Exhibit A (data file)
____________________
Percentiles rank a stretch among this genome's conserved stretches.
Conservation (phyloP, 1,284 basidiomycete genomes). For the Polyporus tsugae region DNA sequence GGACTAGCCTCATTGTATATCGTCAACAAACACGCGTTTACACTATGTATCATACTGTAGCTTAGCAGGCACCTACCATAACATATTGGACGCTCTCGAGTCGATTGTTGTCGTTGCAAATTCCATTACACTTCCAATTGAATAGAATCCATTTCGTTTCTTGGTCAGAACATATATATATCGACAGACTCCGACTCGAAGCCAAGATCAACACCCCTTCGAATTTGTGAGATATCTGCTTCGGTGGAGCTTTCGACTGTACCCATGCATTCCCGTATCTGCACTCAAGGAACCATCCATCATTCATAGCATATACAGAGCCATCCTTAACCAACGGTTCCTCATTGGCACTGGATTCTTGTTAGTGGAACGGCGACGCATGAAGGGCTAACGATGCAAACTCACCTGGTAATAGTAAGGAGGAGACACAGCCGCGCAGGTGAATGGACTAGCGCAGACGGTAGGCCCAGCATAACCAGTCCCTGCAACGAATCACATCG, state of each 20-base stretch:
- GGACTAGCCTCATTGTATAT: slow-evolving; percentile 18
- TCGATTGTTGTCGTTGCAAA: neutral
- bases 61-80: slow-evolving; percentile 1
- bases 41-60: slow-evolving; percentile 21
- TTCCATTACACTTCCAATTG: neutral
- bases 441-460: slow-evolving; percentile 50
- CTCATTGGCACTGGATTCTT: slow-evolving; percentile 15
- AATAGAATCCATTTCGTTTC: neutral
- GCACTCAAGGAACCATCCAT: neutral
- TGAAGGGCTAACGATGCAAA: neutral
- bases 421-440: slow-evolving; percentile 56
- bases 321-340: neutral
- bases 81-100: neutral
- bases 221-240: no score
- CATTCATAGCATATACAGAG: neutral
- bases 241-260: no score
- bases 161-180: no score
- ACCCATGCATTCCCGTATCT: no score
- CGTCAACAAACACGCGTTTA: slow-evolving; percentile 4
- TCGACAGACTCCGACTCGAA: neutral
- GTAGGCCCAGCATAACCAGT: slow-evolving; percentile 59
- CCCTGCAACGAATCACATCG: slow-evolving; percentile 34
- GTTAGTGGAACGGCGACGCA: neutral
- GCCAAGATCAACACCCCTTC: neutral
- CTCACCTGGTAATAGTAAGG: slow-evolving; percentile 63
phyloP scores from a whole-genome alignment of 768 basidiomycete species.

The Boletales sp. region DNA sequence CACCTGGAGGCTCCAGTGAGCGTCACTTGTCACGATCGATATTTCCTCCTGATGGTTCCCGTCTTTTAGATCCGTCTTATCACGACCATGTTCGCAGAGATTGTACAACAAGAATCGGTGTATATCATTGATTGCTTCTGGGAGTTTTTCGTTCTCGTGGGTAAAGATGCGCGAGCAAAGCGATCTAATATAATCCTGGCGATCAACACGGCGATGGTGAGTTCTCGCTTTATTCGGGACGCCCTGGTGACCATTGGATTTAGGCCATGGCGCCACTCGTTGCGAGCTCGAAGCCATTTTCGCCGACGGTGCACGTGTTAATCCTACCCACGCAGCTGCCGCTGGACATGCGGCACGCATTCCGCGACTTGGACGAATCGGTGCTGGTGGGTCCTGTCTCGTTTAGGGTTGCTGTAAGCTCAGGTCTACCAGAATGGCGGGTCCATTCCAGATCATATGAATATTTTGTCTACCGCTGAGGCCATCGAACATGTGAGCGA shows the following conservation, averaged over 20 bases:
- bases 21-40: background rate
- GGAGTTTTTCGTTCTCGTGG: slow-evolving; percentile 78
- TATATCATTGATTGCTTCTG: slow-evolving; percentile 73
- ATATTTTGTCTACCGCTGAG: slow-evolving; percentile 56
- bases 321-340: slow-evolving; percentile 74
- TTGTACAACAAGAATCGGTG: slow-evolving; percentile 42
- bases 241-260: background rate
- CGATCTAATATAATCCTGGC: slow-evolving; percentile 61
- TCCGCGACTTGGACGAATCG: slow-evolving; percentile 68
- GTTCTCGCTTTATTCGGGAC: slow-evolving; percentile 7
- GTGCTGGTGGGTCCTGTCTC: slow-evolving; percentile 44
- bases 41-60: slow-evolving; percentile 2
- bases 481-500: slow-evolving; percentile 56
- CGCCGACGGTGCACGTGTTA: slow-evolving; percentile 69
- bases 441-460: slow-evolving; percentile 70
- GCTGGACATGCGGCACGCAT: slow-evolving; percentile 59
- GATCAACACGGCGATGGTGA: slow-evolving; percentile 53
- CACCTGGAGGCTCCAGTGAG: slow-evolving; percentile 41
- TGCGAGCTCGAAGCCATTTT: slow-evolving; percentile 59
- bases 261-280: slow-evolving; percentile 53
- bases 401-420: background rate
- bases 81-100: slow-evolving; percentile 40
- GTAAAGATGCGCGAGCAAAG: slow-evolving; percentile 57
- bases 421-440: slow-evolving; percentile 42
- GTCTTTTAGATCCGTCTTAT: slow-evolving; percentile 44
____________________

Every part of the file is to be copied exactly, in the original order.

Percentiles rank a stretch among this genome's conserved stretches.
Conservation (phyloP, 1,284 basidiomycete genomes). For the Polyporus tsugae region DNA sequence GGACTAGCCTCATTGTATATCGTCAACAAACACGCGTTTACACTATGTATCATACTGTAGCTTAGCAGGCACCTACCATAACATATTGGACGCTCTCGAGTCGATTGTTGTCGTTGCAAATTCCATTACACTTCCAATTGAATAGAATCCATTTCGTTTCTTGGTCAGAACATATATATATCGACAGACTCCGACTCGAAGCCAAGATCAACACCCCTTCGAATTTGTGAGATATCTGCTTCGGTGGAGCTTTCGACTGTACCCATGCATTCCCGTATCTGCACTCAAGGAACCATCCATCATTCATAGCATATACAGAGCCATCCTTAACCAACGGTTCCTCATTGGCACTGGATTCTTGTTAGTGGAACGGCGACGCATGAAGGGCTAACGATGCAAACTCACCTGGTAATAGTAAGGAGGAGACACAGCCGCGCAGGTGAATGGACTAGCGCAGACGGTAGGCCCAGCATAACCAGTCCCTGCAACGAATCACATCG, state of each 20-base stretch:
- GGACTAGCCTCATTGTATAT: slow-evolving; percentile 18
- TCGATTGTTGTCGTTGCAAA: neutral
- bases 61-80: slow-evolving; percentile 1
- bases 41-60: slow-evolving; percentile 21
- TTCCATTACACTTCCAATTG: neutral
- bases 441-460: slow-evolving; percentile 50
- CTCATTGGCACTGGATTCTT: slow-evolving; percentile 15
- AATAGAATCCATTTCGTTTC: neutral
- GCACTCAAGGAACCATCCAT: neutral
- TGAAGGGCTAACGATGCAAA: neutral
- bases 421-440: slow-evolving; percentile 56
- bases 321-340: neutral
- bases 81-100: neutral
- bases 221-240: no score
- CATTCATAGCATATACAGAG: neutral
- bases 241-260: no score
- bases 161-180: no score
- ACCCATGCATTCCCGTATCT: no score
- CGTCAACAAACACGCGTTTA: slow-evolving; percentile 4
- TCGACAGACTCCGACTCGAA: neutral
- GTAGGCCCAGCATAACCAGT: slow-evolving; percentile 59
- CCCTGCAACGAATCACATCG: slow-evolving; percentile 34
- GTTAGTGGAACGGCGACGCA: neutral
- GCCAAGATCAACACCCCTTC: neutral
- CTCACCTGGTAATAGTAAGG: slow-evolving; percentile 63
phyloP scores from a whole-genome alignment of 768 basidiomycete species.

The Boletales sp. region DNA sequence CACCTGGAGGCTCCAGTGAGCGTCACTTGTCACGATCGATATTTCCTCCTGATGGTTCCCGTCTTTTAGATCCGTCTTATCACGACCATGTTCGCAGAGATTGTACAACAAGAATCGGTGTATATCATTGATTGCTTCTGGGAGTTTTTCGTTCTCGTGGGTAAAGATGCGCGAGCAAAGCGATCTAATATAATCCTGGCGATCAACACGGCGATGGTGAGTTCTCGCTTTATTCGGGACGCCCTGGTGACCATTGGATTTAGGCCATGGCGCCACTCGTTGCGAGCTCGAAGCCATTTTCGCCGACGGTGCACGTGTTAATCCTACCCACGCAGCTGCCGCTGGACATGCGGCACGCATTCCGCGACTTGGACGAATCGGTGCTGGTGGGTCCTGTCTCGTTTAGGGTTGCTGTAAGCTCAGGTCTACCAGAATGGCGGGTCCATTCCAGATCATATGAATATTTTGTCTACCGCTGAGGCCATCGAACATGTGAGCGA shows the following conservation, averaged over 20 bases:
- bases 21-40: background rate
- GGAGTTTTTCGTTCTCGTGG: slow-evolving; percentile 78
- TATATCATTGATTGCTTCTG: slow-evolving; percentile 73
- ATATTTTGTCTACCGCTGAG: slow-evolving; percentile 56
- bases 321-340: slow-evolving; percentile 74
- TTGTACAACAAGAATCGGTG: slow-evolving; percentile 42
- bases 241-260: background rate
- CGATCTAATATAATCCTGGC: slow-evolving; percentile 61
- TCCGCGACTTGGACGAATCG: slow-evolving; percentile 68
- GTTCTCGCTTTATTCGGGAC: slow-evolving; percentile 7
- GTGCTGGTGGGTCCTGTCTC: slow-evolving; percentile 44
- bases 41-60: slow-evolving; percentile 2
- bases 481-500: slow-evolving; percentile 56
- CGCCGACGGTGCACGTGTTA: slow-evolving; percentile 69
- bases 441-460: slow-evolving; percentile 70
- GCTGGACATGCGGCACGCAT: slow-evolving; percentile 59
- GATCAACACGGCGATGGTGA: slow-evolving; percentile 53
- CACCTGGAGGCTCCAGTGAG: slow-evolving; percentile 41
- TGCGAGCTCGAAGCCATTTT: slow-evolving; percentile 59
- bases 261-280: slow-evolving; percentile 53
- bases 401-420: background rate
- bases 81-100: slow-evolving; percentile 40
- GTAAAGATGCGCGAGCAAAG: slow-evolving; percentile 57
- bases 421-440: slow-evolving; percentile 42
- GTCTTTTAGATCCGTCTTAT: slow-evolving; percentile 44